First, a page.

"this counts as theft under British Law".
|When a felon's not engaged in his |
employment Or maturing his
felonious little plan His capacity
for innocent enjoyment....
"the search and removal of antiquities from the ground using metal detectors without the permission of the landowners or on prohibited land such as Scheduled Monuments. It is a form of theft and can be prosecuted under the Theft Act".Wait a second, when you've hoiked the find and have it in your pocket it is no longer "illegal"? And when you flog it on eBay its not illegal, or if somebody buys an object from you knowing it's illicit origins, having it is not illegal? Why centre the definition of illegal acts involving the archaeological heritage on metal detecting and deft spadework? The definition of a tainted artefact is given in the 2003 'Dealing in Cultural Objects (Offences) Act' (see notes here too). This has been part of UK legislation for twelve years (and has been used at least once to prosecute an artefact finder), so the police should be aware of it and informing the public about it in their education drive. Surely the police should touch on how to avoid the pitfalls in "dealing with cultural objects" involved in the collecting and trade of archaeological objects, and not just "metal detecting". Can they do that? Anyway they've been told by someone that they should refer finders to the Treasure Act Code of Practice and:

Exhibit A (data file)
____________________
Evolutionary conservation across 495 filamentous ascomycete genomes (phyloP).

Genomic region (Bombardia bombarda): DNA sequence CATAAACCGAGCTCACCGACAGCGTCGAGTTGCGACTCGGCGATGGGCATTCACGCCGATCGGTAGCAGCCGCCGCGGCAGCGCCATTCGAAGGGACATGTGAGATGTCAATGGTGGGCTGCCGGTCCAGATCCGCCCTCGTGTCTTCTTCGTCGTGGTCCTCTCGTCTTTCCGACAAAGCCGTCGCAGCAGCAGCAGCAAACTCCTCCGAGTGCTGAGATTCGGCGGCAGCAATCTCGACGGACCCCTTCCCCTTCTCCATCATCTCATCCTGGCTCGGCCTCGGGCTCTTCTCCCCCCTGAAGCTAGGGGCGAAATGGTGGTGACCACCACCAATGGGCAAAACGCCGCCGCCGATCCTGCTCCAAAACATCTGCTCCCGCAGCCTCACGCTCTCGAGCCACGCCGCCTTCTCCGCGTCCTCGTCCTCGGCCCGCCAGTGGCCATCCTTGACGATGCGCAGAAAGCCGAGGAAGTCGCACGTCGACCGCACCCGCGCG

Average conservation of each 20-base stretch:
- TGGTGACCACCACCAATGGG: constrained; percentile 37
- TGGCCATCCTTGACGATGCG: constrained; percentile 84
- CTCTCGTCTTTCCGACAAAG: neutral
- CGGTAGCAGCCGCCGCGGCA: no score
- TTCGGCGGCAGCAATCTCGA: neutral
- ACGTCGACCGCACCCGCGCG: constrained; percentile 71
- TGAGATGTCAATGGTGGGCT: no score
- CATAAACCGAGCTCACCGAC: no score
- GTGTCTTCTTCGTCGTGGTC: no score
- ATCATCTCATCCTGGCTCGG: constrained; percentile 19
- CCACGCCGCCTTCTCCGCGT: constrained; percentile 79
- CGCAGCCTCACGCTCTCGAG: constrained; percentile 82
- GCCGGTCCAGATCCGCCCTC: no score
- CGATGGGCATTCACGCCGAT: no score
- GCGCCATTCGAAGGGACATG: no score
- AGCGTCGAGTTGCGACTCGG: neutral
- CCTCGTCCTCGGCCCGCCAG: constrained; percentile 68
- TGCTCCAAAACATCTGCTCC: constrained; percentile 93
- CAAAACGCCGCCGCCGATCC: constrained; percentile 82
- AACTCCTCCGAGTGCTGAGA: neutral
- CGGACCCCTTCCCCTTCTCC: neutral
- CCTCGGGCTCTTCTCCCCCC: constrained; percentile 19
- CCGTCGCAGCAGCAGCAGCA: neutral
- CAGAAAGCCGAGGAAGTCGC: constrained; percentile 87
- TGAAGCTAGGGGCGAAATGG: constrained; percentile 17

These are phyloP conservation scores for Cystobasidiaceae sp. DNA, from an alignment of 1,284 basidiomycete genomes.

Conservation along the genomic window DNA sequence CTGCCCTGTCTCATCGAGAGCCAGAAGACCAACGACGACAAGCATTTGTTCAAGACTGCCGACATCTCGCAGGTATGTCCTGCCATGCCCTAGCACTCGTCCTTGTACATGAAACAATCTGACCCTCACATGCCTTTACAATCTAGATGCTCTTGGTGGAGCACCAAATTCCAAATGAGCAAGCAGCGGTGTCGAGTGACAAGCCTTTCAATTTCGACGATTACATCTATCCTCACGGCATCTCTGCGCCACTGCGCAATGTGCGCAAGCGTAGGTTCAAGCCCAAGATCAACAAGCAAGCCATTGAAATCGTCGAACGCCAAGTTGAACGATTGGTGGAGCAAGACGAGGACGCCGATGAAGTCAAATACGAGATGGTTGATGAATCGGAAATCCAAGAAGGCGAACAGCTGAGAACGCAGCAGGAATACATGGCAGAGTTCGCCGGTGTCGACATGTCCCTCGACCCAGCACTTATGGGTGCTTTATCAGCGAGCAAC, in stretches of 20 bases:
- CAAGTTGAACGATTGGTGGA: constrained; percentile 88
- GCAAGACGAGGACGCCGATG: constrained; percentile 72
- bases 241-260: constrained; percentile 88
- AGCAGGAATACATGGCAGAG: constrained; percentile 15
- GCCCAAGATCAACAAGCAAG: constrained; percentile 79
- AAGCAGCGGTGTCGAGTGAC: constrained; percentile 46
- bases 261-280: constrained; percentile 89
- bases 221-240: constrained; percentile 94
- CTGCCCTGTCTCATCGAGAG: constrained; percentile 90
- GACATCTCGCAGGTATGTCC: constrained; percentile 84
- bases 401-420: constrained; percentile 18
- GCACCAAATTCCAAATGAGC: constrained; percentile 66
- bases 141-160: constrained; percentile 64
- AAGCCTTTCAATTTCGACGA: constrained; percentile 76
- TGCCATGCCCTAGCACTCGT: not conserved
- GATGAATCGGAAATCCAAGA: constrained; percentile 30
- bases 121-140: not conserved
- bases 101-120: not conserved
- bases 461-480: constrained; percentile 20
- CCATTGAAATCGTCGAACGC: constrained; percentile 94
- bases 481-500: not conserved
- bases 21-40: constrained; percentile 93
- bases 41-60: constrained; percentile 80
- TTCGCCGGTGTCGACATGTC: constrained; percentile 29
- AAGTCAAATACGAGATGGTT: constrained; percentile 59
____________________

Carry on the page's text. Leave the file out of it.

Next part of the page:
A code of practice for responsible metal detecting is available by clicking Web Link here.Bravo, but then they spoil it all by the other trite claptrap they've also been told to write:
Impact on metal detecting in the United Kingdom Nighthawkers are considered to be separate from law-abiding metal detectorists, as they do not follow the codes of practice laid out by such hobbyist groups as the Federation of Independent Detectorists. However, it has been claimed that nighthawkers use such groups as a method of obtaining information about archaeological sites. Despite the difference between the two groups, nighthawking has had a detrimental effect on the reputation of legitimate metal detectors.
What idiocy is it to mention one Code of Practice, but then use another several lines below as the standard by which good practice is measured? Taranta-ra-ra-ra.... The word in any case is "nighthawk", not "nighthawker", hawkers sell things and we are talking about hoikers. (Note, the FID is under new management).
If, Hertfordshire Constabulary, "in Britain, ownership of finds on private lands, unless declared treasure, rests with the land owners", what can citizens insist on having from the seller in order to avoid handling stolen goods or potentially handling stolen goods when they "deal with cultural objects"? What precautions should seller and buyer take to avoid involvement (or accusation of involvement) in heritage crime?